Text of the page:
Anionic Ligand-Gated Ion Channels: The Convulsive Site and Mechanism of Action




Dibas, Mohammed I.


Journal Title

Journal ISSN

Volume Title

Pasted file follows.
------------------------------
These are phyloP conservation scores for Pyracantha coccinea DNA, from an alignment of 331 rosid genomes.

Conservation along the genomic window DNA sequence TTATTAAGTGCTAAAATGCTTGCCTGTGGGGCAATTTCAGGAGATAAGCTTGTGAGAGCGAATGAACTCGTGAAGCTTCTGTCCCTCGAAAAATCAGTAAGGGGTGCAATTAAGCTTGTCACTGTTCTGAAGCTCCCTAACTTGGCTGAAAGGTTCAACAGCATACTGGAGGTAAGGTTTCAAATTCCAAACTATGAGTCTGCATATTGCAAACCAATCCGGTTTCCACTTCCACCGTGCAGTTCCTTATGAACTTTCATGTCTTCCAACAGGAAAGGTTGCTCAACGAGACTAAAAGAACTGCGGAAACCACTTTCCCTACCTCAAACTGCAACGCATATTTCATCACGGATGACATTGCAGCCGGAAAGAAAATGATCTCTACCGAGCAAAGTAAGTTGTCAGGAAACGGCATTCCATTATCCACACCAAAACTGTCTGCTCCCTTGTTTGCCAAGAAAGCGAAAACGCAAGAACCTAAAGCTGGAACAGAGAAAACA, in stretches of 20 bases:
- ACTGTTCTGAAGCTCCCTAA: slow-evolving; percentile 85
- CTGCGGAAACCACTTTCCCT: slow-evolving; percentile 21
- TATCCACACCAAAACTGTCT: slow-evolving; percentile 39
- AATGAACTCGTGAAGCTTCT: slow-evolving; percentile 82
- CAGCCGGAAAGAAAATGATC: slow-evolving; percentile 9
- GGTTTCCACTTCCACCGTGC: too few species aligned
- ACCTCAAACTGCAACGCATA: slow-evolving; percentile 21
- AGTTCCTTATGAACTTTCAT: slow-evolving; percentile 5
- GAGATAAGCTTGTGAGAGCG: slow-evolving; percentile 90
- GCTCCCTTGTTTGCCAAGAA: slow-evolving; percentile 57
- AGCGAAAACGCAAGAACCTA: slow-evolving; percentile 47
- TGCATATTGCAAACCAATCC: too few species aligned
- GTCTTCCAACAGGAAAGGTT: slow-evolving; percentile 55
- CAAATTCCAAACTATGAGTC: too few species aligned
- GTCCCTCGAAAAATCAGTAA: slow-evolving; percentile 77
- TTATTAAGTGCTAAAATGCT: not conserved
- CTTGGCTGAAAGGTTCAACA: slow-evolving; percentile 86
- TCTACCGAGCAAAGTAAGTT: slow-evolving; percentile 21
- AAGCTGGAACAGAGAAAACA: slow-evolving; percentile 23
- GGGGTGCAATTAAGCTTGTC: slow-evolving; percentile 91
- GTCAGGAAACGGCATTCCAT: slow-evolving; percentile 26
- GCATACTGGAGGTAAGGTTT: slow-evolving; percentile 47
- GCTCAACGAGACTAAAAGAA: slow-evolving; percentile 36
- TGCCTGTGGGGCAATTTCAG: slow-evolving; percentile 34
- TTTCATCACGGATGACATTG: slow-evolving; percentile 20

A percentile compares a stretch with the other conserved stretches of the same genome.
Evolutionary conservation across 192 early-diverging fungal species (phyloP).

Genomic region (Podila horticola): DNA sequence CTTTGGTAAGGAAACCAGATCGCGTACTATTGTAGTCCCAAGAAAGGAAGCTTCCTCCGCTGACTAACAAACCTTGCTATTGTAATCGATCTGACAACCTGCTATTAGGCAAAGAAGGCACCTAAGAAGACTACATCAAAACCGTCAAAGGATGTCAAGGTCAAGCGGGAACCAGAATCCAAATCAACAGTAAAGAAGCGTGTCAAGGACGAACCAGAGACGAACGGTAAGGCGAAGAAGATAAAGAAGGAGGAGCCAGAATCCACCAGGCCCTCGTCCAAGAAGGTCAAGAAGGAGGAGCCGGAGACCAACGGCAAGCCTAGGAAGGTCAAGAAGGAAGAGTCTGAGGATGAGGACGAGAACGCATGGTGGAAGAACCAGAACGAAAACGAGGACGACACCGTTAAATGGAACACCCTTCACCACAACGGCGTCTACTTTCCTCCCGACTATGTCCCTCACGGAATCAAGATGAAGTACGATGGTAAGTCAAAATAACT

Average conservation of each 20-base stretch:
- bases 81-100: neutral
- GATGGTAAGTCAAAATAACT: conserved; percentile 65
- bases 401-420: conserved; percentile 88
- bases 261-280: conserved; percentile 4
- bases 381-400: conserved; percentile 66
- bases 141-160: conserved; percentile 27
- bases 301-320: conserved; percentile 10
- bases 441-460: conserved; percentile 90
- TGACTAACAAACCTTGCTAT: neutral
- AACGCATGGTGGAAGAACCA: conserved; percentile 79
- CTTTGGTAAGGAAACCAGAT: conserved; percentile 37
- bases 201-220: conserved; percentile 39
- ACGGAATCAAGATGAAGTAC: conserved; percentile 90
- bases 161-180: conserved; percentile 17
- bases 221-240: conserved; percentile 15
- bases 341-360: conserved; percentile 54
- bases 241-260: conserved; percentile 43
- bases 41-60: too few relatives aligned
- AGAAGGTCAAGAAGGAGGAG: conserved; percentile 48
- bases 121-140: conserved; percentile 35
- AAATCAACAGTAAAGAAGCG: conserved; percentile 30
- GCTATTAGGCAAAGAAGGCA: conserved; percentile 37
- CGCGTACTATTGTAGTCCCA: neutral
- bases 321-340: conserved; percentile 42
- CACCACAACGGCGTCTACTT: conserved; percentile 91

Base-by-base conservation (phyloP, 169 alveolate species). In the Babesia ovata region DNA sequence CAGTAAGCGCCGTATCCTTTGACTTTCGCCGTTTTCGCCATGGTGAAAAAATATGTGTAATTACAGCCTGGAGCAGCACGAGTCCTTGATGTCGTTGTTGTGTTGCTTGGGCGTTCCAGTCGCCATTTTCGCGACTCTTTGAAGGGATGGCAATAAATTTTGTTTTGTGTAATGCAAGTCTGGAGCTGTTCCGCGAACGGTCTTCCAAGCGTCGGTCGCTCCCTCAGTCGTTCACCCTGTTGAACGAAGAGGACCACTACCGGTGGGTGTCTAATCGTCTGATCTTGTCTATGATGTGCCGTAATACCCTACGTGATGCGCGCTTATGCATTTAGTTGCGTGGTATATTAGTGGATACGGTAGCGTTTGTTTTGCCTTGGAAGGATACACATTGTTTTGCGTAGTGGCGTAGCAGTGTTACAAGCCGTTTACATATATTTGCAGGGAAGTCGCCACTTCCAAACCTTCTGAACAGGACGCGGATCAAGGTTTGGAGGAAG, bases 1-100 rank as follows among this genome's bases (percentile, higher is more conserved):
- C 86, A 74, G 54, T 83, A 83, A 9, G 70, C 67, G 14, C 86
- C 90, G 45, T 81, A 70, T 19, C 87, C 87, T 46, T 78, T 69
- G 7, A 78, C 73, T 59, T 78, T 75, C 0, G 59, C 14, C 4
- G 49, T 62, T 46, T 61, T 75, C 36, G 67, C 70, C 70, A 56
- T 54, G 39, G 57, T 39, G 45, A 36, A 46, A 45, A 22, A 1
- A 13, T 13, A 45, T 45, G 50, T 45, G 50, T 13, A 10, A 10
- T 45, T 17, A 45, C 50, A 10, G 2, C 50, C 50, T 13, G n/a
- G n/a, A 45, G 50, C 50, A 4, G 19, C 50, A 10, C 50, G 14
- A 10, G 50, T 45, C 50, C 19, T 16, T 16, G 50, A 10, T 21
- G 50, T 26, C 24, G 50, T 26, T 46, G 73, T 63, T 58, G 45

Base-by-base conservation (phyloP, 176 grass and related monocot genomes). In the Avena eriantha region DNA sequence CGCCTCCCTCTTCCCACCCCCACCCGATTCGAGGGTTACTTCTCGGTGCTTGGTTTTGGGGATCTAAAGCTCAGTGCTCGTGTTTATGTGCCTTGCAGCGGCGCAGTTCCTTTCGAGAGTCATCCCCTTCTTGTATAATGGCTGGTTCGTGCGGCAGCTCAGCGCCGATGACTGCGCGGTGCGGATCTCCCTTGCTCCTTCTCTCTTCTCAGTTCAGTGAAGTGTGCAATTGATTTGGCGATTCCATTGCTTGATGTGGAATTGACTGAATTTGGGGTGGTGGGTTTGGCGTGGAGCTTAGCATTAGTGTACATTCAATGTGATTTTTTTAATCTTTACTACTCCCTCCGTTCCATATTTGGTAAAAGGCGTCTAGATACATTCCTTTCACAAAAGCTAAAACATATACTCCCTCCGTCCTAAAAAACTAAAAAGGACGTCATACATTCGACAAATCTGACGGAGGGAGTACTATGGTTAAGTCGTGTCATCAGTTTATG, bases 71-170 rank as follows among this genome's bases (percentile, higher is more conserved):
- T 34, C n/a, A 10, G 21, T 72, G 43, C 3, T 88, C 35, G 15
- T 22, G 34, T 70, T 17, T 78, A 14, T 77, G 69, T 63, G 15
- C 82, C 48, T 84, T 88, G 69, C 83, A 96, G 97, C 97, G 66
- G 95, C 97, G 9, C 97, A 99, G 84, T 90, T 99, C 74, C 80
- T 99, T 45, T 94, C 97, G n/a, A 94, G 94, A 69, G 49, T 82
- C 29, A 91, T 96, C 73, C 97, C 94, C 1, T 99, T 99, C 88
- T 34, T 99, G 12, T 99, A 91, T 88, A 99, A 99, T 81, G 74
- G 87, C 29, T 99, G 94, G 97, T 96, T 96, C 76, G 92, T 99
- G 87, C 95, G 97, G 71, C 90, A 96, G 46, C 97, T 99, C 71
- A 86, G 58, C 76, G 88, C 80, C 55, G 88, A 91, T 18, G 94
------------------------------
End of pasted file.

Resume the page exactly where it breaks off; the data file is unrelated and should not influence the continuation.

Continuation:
Dibas, Mohammed, Anionic Ligand-Gated Ion channels: The Convulsive Site And Mechanism of Action. Doctor of Philosophy (Biomedical Sciences), August 2001, pp153, 1 table, 24 illustrations, 76 titles. Picrotoxin, a CNS convulsant inhibits all anionic ligand gated ion channels. The mechanism and the binding site for picrotoxin and its related ligands are still undefined. The second transmembrane (TMII) domain of these ligand gated ion channels is found to play a key role in the mechanism of block by picrotoxin. It has been shown that the incorporation of a phenylalanine residue in place of threonine at position 6’ within the TMII domain of B2 subunit conferred high resistance toward picrotoxin in GABAA a3B2(T6’F)y2 receptors. Mediating their blocking effect through the PTX-site, PTZ, TBPS, and U-93631 lost their inhibitory effects due to the same mutation B2(T6’F). Interestingly, this mutation uncovered a low affinity, highly efficacious stimulatory site for PTZ. PTZ seems to mediate its stimulatory effect through a novel distinct site different from that for benzodiazepine. The effect of varying subunit configuration of GABAA receptors dramatically affected the ability of the mutation B2(T6’F) to abolish the inhibitory effect of picrotoxin. While picrotoxin failed to block the current induced by GABA in a3B2(T6’F)y2 receptors, picrotoxin partially blocked the current in a3B2(T6’F)y2 receptors. In B2(T6’F)y2 receptors, picrotoxin restores its full efficacy. When phenylalanine was incorporated at position 6’ in the a1 subunit, picrotoxin completely blocked the current induced by GABA in a1(T6’F)B2y2 receptors. The combined results showed that the ability of (T6’F) mutation to regulate the inhibitory mechanism of picrotoxin as dependent on the subunit configurations and at which subunit is mutated. In addition, picrotoxin is known to inhibit GABAA receptors in use-facilitated mechanism, while it inhibits the glycine receptor in a non-use facilitated fashion. The molecular determinant behind the use-facilitated mechanism was modulated by the nature of the amino acid at position 15’ within the second transmembrane domain. The mutation of serine 15’ to either glutamine or asparagine in the glycine a1 receptors converted picrotoxin from a non-use facilitated blocker to a use-facilitated one. The latter finding suggested that this residue might residue within the PTX binding site or play a key role in the transduction pathway for picrotoxin mechanism. The overall results further support the fact that TMII domain plays a key role in the picrotoxin mechanism.